Suppression Orders or Why transparency matters (8 min read)

Suppression orders very rarely protect victims. In a post #metoo world, after that awful Royal Commission, we need to be looking at this system of enforced secrecy which forces victims to carry the crimes in their heads forever. We need to question how keeping the secrets of guilty people has contributed to Australia’s sickening history of institutional abuse.

Read More Suppression Orders or Why transparency matters (8 min read)

Turning ‘trauma’ into ‘armour’: part 1 – the fungus

Content warning: this post discusses suicide and Electro Convulsive Therapy. Structure warning: I am writing with my editing and self-censorship blinkers off – paragraphs, sentences and arguments may be imprecise.  Context I started this post just after I was released from a five week psychiatric admission that included 12 sessions of Electro Convulsive Therapy. It […]

Read More Turning ‘trauma’ into ‘armour’: part 1 – the fungus

Grist for the mill

  Fresh off the rebound from another visit to the palace of justice. Reeling. Thinking. Grinding. Judgement will be given at the next date. Which is December. We will know if the Trump bomb is going to explode by then. I’ll be forty by then. Facebook memories showed me the crime scene this morning, wondered […]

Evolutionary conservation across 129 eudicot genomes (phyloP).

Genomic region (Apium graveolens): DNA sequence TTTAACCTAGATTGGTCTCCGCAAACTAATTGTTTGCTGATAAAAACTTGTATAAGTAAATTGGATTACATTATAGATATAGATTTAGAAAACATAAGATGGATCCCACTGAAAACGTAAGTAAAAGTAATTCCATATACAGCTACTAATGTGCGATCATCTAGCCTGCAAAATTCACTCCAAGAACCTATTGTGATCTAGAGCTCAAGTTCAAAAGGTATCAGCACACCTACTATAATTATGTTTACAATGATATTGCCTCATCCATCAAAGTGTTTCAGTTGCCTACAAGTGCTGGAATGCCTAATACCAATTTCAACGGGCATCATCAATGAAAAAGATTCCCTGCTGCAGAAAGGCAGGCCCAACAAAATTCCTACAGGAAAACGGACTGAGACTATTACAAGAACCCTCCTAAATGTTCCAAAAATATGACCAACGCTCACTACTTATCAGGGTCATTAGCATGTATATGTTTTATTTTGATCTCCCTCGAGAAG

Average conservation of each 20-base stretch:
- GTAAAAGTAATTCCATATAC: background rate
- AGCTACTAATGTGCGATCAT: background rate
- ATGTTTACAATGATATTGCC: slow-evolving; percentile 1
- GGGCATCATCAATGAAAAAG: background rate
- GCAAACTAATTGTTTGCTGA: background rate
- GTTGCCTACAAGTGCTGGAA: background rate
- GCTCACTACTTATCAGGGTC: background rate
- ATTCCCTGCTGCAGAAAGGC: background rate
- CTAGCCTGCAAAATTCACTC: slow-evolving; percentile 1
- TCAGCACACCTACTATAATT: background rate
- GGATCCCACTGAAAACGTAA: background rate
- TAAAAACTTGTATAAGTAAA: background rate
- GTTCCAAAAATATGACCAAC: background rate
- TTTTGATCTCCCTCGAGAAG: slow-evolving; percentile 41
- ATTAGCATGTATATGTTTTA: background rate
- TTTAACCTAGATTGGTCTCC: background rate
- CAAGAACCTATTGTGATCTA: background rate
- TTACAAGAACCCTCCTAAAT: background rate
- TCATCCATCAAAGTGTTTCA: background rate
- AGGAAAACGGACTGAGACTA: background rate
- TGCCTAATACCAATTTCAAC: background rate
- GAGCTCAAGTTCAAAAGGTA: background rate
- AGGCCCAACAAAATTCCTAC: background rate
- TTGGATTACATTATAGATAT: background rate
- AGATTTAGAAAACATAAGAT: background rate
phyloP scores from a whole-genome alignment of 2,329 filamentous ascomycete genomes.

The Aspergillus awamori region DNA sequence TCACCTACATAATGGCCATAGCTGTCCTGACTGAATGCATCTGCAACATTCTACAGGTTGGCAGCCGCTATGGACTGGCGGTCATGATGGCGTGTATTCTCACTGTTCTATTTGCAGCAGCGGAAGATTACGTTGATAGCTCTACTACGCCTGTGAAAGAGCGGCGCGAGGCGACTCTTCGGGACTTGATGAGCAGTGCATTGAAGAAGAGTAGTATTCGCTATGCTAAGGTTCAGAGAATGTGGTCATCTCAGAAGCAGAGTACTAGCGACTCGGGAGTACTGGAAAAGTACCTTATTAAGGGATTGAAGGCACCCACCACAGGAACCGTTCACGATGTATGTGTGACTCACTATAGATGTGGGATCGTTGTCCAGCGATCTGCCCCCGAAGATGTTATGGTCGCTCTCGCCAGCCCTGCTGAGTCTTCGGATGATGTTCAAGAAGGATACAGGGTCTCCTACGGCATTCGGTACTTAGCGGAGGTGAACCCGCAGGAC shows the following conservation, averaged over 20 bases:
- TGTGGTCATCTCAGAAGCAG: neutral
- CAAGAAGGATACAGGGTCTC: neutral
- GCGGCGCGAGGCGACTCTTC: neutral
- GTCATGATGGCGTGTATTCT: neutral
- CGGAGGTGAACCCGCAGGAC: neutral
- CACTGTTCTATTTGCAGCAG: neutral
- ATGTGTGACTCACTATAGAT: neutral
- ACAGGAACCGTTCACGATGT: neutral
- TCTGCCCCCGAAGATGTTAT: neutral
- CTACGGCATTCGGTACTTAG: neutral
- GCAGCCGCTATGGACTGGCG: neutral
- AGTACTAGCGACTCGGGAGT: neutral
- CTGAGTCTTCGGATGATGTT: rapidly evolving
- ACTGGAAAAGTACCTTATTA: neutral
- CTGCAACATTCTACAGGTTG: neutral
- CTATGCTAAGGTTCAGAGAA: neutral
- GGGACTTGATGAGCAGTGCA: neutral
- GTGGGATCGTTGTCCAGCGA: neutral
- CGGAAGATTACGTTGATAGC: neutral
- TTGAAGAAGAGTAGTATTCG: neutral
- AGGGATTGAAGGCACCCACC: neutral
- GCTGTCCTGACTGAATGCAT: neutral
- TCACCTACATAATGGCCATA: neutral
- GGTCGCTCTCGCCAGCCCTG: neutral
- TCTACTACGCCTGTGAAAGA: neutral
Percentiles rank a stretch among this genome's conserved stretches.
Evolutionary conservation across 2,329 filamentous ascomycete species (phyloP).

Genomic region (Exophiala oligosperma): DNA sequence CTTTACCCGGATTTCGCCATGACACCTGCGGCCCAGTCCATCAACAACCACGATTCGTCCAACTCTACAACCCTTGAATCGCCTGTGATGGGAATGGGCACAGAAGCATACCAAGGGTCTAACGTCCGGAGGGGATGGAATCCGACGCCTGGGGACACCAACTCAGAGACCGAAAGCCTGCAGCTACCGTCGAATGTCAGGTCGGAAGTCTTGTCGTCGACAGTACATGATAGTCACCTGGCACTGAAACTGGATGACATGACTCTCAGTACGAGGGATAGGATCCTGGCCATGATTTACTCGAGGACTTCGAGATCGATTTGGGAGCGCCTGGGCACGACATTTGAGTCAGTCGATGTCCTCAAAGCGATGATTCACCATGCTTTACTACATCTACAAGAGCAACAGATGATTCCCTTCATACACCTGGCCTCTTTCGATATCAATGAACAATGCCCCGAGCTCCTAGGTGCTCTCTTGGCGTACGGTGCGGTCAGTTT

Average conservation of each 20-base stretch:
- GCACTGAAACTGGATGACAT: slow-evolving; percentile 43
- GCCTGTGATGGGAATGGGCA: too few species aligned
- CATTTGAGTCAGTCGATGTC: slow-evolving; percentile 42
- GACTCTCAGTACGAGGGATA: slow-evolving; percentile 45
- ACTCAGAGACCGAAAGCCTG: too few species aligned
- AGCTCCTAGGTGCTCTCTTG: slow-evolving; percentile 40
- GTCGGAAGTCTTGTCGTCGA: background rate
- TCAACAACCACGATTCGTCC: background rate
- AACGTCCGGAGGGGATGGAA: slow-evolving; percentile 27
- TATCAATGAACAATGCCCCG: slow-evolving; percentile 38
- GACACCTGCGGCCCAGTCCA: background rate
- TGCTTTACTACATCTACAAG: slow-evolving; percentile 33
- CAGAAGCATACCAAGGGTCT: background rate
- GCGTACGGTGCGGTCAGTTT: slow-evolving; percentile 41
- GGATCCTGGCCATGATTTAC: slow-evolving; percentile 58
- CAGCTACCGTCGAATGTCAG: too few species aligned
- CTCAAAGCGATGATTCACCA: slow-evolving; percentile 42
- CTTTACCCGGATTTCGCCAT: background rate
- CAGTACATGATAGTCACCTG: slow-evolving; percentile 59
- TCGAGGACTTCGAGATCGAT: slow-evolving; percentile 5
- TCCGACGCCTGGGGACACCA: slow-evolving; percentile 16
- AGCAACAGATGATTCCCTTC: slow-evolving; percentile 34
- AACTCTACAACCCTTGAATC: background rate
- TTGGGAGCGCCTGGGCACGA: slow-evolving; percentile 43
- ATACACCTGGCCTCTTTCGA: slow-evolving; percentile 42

Read More Grist for the mill

Self as subject: the peculiar pickle of autobiographical higher degree research

Paper presented at the University of Newcastle Creative Arts Research Symposium, Newcastle, Australia, 9 June, 2016. I do not condone the use of memoir, surveillance, or any other discourse altering substances. Writing a memoir involves taking one’s life and smearing it onto the page. When you craft a memoir, it is inevitably a personal experience […]

Read More Self as subject: the peculiar pickle of autobiographical higher degree research

‘Can we chat?’: A discursive consideration of conversations between casual and permanent academics

‘Can we chat?’ ‘Yeah, sure, anytime’ is what the casual academic is meant to say when facing this question from a permanent academic: particularly one who has employed them in the past. ‘Yeah, sure’ is probably the safest answer for a casual to give to almost any request from The Faculty. You know, if they […]

Read More ‘Can we chat?’: A discursive consideration of conversations between casual and permanent academics